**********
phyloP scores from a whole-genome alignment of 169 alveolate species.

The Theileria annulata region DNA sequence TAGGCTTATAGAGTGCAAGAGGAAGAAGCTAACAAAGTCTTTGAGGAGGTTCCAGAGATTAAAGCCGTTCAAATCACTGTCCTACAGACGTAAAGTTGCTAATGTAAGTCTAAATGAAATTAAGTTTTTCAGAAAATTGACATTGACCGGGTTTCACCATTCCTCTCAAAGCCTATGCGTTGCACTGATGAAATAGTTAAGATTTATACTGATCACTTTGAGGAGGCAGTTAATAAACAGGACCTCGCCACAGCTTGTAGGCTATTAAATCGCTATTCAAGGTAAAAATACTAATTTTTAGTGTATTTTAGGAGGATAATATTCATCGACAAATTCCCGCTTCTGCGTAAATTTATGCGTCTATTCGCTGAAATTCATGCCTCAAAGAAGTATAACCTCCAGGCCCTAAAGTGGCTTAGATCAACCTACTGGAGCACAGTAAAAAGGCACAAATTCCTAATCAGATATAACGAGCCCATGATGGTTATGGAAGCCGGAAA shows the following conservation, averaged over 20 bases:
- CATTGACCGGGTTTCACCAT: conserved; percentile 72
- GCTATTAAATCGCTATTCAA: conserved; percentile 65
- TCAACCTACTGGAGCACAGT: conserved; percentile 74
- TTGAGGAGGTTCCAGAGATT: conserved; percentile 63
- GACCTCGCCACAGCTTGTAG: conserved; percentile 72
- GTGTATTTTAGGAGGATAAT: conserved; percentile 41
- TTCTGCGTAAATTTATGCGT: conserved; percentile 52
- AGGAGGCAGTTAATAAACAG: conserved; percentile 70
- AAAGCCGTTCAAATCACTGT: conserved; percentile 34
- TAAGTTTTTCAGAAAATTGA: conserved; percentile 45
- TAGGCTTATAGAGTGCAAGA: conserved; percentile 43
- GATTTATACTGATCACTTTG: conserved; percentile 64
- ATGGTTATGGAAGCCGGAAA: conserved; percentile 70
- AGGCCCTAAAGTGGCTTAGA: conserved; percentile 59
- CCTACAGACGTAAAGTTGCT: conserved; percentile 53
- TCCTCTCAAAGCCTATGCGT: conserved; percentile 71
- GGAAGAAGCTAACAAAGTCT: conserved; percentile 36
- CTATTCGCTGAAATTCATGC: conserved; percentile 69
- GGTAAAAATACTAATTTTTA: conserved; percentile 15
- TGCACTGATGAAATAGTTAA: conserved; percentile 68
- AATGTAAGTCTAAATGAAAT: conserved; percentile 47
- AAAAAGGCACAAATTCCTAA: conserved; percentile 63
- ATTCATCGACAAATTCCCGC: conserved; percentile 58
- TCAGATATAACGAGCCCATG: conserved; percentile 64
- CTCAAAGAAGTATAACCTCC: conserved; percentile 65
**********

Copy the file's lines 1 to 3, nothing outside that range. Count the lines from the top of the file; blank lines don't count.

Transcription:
phyloP scores from a whole-genome alignment of 169 alveolate species.

The Theileria annulata region DNA sequence TAGGCTTATAGAGTGCAAGAGGAAGAAGCTAACAAAGTCTTTGAGGAGGTTCCAGAGATTAAAGCCGTTCAAATCACTGTCCTACAGACGTAAAGTTGCTAATGTAAGTCTAAATGAAATTAAGTTTTTCAGAAAATTGACATTGACCGGGTTTCACCATTCCTCTCAAAGCCTATGCGTTGCACTGATGAAATAGTTAAGATTTATACTGATCACTTTGAGGAGGCAGTTAATAAACAGGACCTCGCCACAGCTTGTAGGCTATTAAATCGCTATTCAAGGTAAAAATACTAATTTTTAGTGTATTTTAGGAGGATAATATTCATCGACAAATTCCCGCTTCTGCGTAAATTTATGCGTCTATTCGCTGAAATTCATGCCTCAAAGAAGTATAACCTCCAGGCCCTAAAGTGGCTTAGATCAACCTACTGGAGCACAGTAAAAAGGCACAAATTCCTAATCAGATATAACGAGCCCATGATGGTTATGGAAGCCGGAAA shows the following conservation, averaged over 20 bases:
- CATTGACCGGGTTTCACCAT: conserved; percentile 72